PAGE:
About Michal Jastak

Michał is a Chief Technology Officer in Java Division of AIS.PL, company developing mostly Web Applications of different kind, usually e-Government related.

JSON – Jackson to the rescue

Sometimes you have to fetch some data from the server in JavaScript, JSON is pretty good choice for this task.

Let’s play with the Employer – Employee – Benefit example from the post JPA Demystified (episode 1) – @OneToMany and @ManyToOne mappings. We will use it inside the web application based on Spring Framework.

Our first controller will return the employees list as the response body, in our case MappingJacksonHttpMessageConverter will be used automagically for converting the value returned by handleGet method to the response send to client.


public class EmployeeListController {
    private EmployerDAO employerDAO;

    @RequestMapping(method = RequestMethod.GET)
    public List<Employee> handleGet(@RequestParam('employerId') Long employerId) {
        return employerDAO.getEmployees(employerId);

When we try to fetch the data for the first time, we encounter beautiful exception: JsonMappingException: Infinite recursion (StackOverflowError) – caused by bi-directional references between the Employer – Employee – Benefit.

Looking for the possible solution, I’ve found a note Handle bi-directional references using declarative method(s), and after reading it, I’ve corrected the domain entities in following way:

@Table(name = 'EMPLOYERS')
public class Employer implements Serializable {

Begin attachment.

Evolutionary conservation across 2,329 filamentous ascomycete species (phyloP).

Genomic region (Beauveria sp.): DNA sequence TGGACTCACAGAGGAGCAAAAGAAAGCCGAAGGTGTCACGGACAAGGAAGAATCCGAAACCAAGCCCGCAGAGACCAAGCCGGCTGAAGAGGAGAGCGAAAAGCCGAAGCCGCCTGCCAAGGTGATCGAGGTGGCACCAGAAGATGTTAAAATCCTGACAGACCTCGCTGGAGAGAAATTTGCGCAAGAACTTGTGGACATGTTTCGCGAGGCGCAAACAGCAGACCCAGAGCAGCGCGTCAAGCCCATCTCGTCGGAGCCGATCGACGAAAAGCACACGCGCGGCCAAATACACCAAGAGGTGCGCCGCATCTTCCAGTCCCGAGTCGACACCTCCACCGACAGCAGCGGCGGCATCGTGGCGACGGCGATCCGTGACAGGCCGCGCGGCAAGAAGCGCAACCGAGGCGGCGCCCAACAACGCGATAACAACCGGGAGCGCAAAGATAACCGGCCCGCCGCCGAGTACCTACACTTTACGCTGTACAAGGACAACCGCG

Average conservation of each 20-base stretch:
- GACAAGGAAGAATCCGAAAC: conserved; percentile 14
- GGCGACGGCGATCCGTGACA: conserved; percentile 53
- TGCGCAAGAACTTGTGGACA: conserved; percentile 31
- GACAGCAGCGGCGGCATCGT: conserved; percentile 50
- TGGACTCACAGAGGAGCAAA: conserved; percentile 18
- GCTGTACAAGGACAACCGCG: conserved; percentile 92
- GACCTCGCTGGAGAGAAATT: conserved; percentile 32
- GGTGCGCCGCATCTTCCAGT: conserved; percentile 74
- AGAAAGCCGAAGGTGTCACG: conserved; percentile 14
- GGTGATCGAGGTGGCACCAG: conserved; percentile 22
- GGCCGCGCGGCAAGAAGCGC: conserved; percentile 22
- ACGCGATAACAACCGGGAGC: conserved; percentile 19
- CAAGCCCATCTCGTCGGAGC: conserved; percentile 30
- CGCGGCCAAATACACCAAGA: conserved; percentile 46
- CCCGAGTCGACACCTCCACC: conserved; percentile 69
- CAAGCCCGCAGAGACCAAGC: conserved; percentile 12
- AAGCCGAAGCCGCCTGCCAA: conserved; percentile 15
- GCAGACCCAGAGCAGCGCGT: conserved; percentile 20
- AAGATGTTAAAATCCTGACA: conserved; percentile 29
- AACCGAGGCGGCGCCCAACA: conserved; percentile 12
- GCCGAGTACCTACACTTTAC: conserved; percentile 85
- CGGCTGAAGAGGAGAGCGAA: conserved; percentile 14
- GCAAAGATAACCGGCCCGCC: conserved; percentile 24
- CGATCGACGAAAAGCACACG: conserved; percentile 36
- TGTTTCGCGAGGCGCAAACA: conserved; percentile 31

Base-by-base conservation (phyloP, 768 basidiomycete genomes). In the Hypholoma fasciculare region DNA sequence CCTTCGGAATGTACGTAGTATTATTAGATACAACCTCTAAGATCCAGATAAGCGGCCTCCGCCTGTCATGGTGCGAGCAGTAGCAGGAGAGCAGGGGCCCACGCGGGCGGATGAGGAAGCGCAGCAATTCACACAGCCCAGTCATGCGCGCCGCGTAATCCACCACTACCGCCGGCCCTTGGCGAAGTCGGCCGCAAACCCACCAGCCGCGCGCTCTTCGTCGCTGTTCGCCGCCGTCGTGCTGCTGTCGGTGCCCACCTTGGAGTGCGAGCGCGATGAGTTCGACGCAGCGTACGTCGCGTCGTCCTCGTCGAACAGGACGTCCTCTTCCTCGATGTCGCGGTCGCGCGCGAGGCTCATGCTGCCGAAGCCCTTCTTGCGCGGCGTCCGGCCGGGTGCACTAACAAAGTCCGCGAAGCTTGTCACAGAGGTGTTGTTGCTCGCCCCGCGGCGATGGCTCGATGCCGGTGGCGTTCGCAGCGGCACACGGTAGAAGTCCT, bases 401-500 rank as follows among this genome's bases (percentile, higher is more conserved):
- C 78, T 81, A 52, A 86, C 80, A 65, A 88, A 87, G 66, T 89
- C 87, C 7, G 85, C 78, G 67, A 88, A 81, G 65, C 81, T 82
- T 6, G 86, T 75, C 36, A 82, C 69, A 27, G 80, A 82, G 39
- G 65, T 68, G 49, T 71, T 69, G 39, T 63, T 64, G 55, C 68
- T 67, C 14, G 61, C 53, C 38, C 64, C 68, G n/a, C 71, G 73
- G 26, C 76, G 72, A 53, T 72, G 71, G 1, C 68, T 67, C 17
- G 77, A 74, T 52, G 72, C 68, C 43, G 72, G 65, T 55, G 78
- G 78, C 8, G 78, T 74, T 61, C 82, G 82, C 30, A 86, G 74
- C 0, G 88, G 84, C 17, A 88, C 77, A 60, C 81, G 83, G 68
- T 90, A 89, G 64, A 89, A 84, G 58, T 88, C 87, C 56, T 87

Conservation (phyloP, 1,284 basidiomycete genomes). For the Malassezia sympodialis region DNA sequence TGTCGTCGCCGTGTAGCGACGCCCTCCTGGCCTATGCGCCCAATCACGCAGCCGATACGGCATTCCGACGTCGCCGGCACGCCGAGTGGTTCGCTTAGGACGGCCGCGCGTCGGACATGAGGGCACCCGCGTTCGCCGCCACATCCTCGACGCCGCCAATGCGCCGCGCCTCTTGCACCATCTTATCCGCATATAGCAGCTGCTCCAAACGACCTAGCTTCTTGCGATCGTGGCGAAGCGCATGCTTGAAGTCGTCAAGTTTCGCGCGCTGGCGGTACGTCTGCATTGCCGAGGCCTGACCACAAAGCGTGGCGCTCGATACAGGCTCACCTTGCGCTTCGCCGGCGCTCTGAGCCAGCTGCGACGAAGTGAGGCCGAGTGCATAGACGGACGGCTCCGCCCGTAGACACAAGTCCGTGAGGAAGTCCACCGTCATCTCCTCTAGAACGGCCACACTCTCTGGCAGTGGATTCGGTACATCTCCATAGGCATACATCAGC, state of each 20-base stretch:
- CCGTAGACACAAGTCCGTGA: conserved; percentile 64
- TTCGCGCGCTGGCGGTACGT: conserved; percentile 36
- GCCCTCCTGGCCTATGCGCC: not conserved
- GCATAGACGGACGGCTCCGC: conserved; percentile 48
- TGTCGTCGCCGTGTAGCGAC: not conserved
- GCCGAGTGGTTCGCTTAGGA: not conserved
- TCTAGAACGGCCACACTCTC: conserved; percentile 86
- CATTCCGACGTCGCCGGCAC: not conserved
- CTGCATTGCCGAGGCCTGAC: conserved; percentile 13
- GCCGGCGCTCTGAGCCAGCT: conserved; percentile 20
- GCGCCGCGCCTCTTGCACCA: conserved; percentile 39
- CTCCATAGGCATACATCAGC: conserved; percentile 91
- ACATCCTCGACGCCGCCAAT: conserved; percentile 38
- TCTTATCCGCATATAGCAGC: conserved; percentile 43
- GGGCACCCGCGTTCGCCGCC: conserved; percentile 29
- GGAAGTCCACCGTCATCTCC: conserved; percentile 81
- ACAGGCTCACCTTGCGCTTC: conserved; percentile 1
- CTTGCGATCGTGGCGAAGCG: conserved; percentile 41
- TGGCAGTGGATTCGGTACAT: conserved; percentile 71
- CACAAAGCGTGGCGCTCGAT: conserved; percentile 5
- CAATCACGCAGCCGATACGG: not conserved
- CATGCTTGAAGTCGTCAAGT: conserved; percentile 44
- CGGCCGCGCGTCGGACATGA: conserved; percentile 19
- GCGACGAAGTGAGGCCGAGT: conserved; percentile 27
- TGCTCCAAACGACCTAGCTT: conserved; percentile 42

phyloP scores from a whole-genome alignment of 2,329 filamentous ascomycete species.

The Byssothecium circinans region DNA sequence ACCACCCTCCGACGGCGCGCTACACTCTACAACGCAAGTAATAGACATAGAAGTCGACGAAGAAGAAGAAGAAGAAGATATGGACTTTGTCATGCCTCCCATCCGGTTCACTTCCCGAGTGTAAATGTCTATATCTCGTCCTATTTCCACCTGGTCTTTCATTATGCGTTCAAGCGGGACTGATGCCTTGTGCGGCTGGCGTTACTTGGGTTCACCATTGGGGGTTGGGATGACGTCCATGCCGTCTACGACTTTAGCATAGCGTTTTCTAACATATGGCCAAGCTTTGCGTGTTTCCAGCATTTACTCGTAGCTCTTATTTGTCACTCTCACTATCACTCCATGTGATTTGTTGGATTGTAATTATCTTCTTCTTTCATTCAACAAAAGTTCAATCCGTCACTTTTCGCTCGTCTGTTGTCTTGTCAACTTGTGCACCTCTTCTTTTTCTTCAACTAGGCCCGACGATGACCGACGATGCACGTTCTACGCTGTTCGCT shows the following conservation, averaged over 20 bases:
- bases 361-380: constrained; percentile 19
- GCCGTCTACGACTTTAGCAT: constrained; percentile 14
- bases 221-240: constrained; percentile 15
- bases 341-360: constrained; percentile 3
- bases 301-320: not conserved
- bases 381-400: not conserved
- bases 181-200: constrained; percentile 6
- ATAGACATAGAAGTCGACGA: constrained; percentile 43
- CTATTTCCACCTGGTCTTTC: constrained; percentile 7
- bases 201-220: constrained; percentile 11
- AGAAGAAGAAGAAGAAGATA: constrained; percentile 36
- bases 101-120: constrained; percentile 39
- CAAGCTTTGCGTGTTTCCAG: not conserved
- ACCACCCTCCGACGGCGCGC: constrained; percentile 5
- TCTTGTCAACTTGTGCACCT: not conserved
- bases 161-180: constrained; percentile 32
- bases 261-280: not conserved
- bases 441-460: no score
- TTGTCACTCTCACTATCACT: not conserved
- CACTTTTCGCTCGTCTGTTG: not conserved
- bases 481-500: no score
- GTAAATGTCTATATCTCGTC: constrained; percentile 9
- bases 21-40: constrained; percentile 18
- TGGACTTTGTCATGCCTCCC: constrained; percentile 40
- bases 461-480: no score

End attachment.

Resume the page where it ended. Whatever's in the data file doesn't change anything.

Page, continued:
@OneToMany(mappedBy = 'employer', cascade = CascadeType.PERSIST)
    public List

                       getEmployees() {
        return employees;

@Table(name = 'EMPLOYEES')
public class Employee implements Serializable {
    @OneToMany(mappedBy = 'employee', cascade = CascadeType.PERSIST)
    public List

                        getBenefits() {
        return benefits;

    @ManyToOne(optional = false)
    @JoinColumn(name = 'EMPLOYER_ID')
    public Employer getEmployer() {
        return employer;

@Table(name = 'BENEFITS')
public class Benefit implements Serializable {
    @ManyToOne(optional = false)
    @JoinColumn(name = 'EMPLOYEE_ID')
    public Employee getEmployee() {
        return employee;

After performing the above changes, I could finally enjoy the JSON response returned by my code:

[{'id':1, 'benefits':[{'name':'Healthy Employees', 'id':1, 'type':'HEALTH_COVERAGE', 'startDate':1104534000000, 'endDate':null}, {'name':'Gold Autumn','id':2,'type':'RETIREMENT_PLAN','startDate':1104534000000,'endDate':null},{'name':'Always Secured','id':3,'type':'GROUP_TERM_LIFE','startDate':1104534000000,'endDate':null}],'firstName':'John'},{'id':2,'benefits':[],'firstName':'Mary'},{'id':3,'benefits':[],'firstName':'Eugene'}]

And as usual some links for the dessert:

Reference: JSON – Jackson to the rescue from our JCG partner Micha? Ja?tak at the Warlock’s Thoughts blog.

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One Response to "JSON – Jackson to the rescue"

  1. Blaise Doughan says:

    FYI – EclipseLink JAXB (MOXy) also supports bidirectional relationships in its JSON-binding through our inverse reference mapping. As EclipseLink is also a JPA provider it is a use case we’re very familiar with:

    - MOXy’s @XmlInverseReference is now Truly Bidirectional

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